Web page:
It’s over. I’m still reeling from last week—as I’m sure many of us are—and the next few months are gonna be messy as hell, but the end result is what matters. Trump is out. Donald Trump will no longer be President of the United States. What a joyous set of words to be able to write. The ejection of that miasma of hate, corruption, and incompetence from The White House is only the first step in America’s journey towards something better.
The amount of steps that will actually be taken remains to be seen. Nevertheless, this first step is one to celebrate. Not just for what it means domestically for the US, but for the international repercussions too. Jettisoning Trump has put some brakes on the tide of fascism sweeping the globe. Brazil’s Jair Bolsonaro was reported to be crestfallen at the result for a start, apparently saying that it might make him think twice about running for re-election. Modi, Erdogan, Orban, Johnson—all these forces of insurgent reactionary nationalism will be feeling a pause at the repudiation of Trump at the ballot box. So while there are many, many caveats to a Joe Biden victory—and I intend to get to them in good time—for now we can take comfort, albeit very briefly, in the result that upset Jair Bolsonaro. There’s always gonna be some good in something that does that.
So why that headline? ‘In Some Ways Trump Was the Most Honest American President Ever?’ Rest assured I’m not being deliberately inflammatory or provocative. Nor am I intending to rain on the Biden parade. Yet. There’s just a particular side to the whole President Trump saga that I think goes relatively unexplored, and it’s one that gets to the heart of so much of what is rotten in politics: Image versus substance. The gulf between rhetoric and policy.
From the very beginning of his campaign, Donald Trump’s administration ran on racism, misogyny, hate, violence, elitism, and cruelty. The story of how he managed to ride into office by surfing the wave of anti-establishment sentiment despite in many ways being the embodiment of that establishment can be left for another time. That’s just a classic tale of a strongman fascist figure railing against ‘elites’ while actually punishing the vulnerable. As is usually the case with people like Trump, the anti-elite rhetoric was just a thin surface layer to the whole circus, a smokescreen.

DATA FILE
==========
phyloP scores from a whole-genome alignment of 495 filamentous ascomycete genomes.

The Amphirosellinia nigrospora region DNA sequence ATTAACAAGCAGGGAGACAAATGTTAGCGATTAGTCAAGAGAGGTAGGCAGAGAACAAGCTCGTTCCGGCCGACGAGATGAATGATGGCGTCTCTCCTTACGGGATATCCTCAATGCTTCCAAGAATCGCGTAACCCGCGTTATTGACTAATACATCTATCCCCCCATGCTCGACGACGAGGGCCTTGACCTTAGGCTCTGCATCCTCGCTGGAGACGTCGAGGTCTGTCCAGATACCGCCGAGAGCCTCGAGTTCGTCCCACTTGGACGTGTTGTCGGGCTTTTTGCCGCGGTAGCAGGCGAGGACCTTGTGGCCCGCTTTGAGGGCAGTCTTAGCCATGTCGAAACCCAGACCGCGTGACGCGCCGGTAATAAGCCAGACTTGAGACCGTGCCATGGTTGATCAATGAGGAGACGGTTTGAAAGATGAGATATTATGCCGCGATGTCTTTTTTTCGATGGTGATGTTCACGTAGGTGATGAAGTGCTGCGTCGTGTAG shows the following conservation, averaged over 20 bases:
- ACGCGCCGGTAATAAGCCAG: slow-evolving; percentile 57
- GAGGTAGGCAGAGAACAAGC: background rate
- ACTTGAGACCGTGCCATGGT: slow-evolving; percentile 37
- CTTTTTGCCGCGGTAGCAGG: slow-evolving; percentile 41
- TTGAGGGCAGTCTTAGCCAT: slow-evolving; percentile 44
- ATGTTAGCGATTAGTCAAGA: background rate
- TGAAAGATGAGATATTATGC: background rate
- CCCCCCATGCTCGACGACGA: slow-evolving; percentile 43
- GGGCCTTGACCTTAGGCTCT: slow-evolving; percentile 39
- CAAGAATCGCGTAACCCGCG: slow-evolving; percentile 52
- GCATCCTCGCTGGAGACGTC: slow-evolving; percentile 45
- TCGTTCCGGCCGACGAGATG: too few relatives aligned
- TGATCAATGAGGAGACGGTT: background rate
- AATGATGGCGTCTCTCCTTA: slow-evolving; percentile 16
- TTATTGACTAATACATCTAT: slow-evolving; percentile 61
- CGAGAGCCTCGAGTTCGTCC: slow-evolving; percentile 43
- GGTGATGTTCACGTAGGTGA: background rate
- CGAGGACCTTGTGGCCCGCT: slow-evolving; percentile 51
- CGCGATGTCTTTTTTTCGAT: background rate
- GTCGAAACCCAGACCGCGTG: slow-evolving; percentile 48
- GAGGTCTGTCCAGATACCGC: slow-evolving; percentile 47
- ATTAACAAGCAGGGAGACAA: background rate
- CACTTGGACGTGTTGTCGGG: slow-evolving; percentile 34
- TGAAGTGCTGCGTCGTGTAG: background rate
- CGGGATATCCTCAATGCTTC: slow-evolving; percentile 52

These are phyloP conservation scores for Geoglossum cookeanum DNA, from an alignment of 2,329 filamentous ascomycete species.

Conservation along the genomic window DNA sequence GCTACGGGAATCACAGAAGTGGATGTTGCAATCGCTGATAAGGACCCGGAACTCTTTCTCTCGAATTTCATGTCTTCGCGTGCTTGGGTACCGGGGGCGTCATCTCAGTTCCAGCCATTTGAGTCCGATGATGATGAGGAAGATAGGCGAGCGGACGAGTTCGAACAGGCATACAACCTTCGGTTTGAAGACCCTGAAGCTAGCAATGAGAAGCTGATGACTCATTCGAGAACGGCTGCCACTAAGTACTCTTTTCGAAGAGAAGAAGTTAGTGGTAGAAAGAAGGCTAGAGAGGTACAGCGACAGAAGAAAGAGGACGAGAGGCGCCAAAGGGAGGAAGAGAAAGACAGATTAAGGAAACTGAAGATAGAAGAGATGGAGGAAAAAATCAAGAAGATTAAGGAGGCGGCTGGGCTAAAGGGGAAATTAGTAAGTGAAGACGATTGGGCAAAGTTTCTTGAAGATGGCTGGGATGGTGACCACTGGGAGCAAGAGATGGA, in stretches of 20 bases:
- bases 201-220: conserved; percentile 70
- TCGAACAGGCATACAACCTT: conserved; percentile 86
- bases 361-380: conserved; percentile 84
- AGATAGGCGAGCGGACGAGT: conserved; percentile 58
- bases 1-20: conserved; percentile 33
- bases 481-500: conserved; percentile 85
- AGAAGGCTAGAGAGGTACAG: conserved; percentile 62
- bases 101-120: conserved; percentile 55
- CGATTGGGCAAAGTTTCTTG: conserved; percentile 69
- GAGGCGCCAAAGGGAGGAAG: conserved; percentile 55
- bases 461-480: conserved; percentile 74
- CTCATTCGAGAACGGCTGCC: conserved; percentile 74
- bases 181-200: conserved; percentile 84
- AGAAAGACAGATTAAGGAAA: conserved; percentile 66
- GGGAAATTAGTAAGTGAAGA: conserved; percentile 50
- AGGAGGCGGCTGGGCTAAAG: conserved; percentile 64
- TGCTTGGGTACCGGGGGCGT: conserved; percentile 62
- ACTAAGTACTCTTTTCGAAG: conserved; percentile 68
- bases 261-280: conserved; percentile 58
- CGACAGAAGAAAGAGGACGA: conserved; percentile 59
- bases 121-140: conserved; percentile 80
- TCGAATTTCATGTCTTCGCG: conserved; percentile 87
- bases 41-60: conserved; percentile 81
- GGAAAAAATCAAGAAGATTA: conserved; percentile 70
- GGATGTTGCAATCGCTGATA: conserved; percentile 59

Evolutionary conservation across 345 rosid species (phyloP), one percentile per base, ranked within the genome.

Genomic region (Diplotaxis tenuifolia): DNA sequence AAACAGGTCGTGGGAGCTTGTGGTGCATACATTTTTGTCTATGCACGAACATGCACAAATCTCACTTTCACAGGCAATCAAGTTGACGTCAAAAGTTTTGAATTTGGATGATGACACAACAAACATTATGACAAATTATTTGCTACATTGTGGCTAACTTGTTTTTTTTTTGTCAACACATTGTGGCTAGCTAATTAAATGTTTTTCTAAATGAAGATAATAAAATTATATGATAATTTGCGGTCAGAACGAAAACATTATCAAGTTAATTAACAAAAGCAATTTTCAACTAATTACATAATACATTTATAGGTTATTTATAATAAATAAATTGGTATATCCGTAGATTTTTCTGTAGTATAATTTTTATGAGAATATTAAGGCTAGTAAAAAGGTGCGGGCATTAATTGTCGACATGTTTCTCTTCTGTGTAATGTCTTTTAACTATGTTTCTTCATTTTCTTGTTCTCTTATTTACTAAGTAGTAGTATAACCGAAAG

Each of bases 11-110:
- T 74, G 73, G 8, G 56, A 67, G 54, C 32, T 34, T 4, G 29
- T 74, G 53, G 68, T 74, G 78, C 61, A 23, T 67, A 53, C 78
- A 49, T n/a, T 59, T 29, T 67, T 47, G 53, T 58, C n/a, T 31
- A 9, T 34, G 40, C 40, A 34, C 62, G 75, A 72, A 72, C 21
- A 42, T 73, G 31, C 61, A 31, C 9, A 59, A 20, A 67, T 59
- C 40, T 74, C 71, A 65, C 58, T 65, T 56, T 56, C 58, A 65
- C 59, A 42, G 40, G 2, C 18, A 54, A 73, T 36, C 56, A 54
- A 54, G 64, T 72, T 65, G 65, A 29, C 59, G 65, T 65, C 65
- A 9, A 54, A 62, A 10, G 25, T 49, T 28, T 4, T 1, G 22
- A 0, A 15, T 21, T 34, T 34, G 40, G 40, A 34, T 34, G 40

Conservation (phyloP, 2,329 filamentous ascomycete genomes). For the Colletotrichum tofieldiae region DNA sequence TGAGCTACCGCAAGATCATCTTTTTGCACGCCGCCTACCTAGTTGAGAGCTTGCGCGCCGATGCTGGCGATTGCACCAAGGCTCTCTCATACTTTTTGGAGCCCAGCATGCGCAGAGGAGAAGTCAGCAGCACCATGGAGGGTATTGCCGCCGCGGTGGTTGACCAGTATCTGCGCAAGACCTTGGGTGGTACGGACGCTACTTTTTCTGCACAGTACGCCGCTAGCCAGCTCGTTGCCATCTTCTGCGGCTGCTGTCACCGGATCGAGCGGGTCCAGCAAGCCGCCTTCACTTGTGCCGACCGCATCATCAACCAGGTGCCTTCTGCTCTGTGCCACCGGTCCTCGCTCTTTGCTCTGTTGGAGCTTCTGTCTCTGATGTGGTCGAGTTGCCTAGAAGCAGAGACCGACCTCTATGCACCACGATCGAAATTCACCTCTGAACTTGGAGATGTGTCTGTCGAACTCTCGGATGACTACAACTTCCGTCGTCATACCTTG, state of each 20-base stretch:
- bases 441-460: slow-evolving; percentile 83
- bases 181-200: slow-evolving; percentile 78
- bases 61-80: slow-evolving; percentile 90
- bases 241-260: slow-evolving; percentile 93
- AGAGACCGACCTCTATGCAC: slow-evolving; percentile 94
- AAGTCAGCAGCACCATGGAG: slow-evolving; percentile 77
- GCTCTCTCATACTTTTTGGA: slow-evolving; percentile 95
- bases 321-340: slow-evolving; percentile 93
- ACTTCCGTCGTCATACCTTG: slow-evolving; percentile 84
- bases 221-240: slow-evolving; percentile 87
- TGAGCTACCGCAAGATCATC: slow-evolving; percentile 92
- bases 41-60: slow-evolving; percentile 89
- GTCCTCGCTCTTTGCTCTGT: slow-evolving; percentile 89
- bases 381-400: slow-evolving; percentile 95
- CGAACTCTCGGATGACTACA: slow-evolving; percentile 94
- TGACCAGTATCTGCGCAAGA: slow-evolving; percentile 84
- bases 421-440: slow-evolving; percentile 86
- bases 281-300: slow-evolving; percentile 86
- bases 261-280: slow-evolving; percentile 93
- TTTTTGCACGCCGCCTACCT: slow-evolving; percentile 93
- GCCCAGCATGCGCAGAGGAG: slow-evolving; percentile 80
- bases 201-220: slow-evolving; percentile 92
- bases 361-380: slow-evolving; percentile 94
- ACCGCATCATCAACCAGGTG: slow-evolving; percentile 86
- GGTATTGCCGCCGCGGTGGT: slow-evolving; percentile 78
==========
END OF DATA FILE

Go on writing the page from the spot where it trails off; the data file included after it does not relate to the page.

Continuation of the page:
Underneath that insubstantial veneer was all hate and violence, and it was present in both his messaging and his policies. His abhorrent, spittle-flecked invective was matched by his actions. It was plain to see, and everyone did see. He told you who he was, and it was hard for anyone to deny his essential nature (though many, of course, worked tirelessly to do just that in order to legitimise him). Trump wasn’t just hateful and violent, though. He was crass and vulgar. Narcissistic and selfish. He was a shark-eyed, hammer-fisted brute who took what he wanted and hurt those who stood in his way. But he never pretended to be anything else. He was, in that way, quite possibly the most honest representation of the office of the American President.
Because that office is one of the most blood-stained there is. The world as it is now was built with great violence to serve the interests of the American empire. We could go back centuries but even just the past few decades highlight the almost unimaginable scale of death and destruction the United States of America has visited upon the globe. Iraq, Iran, Vietnam, Chile, Cuba, Afghanistan, Syria, Lybia, Indonesia, Palestine, Lebanon, Panama, Guatemala, Haiti, Congo, Laos, Ghana, Cambodia, Angola, El Salvador, Nicaragua, Sudan—the list goes on and on, the human cost of this avaricious, cold-blooded war machine proving literally uncountable. Millions upon millions of lives extinguished without remorse, by armed forces and covert intelligence services and economic actors commanded by American Presidents who called themselves Democrats just as often as Republicans.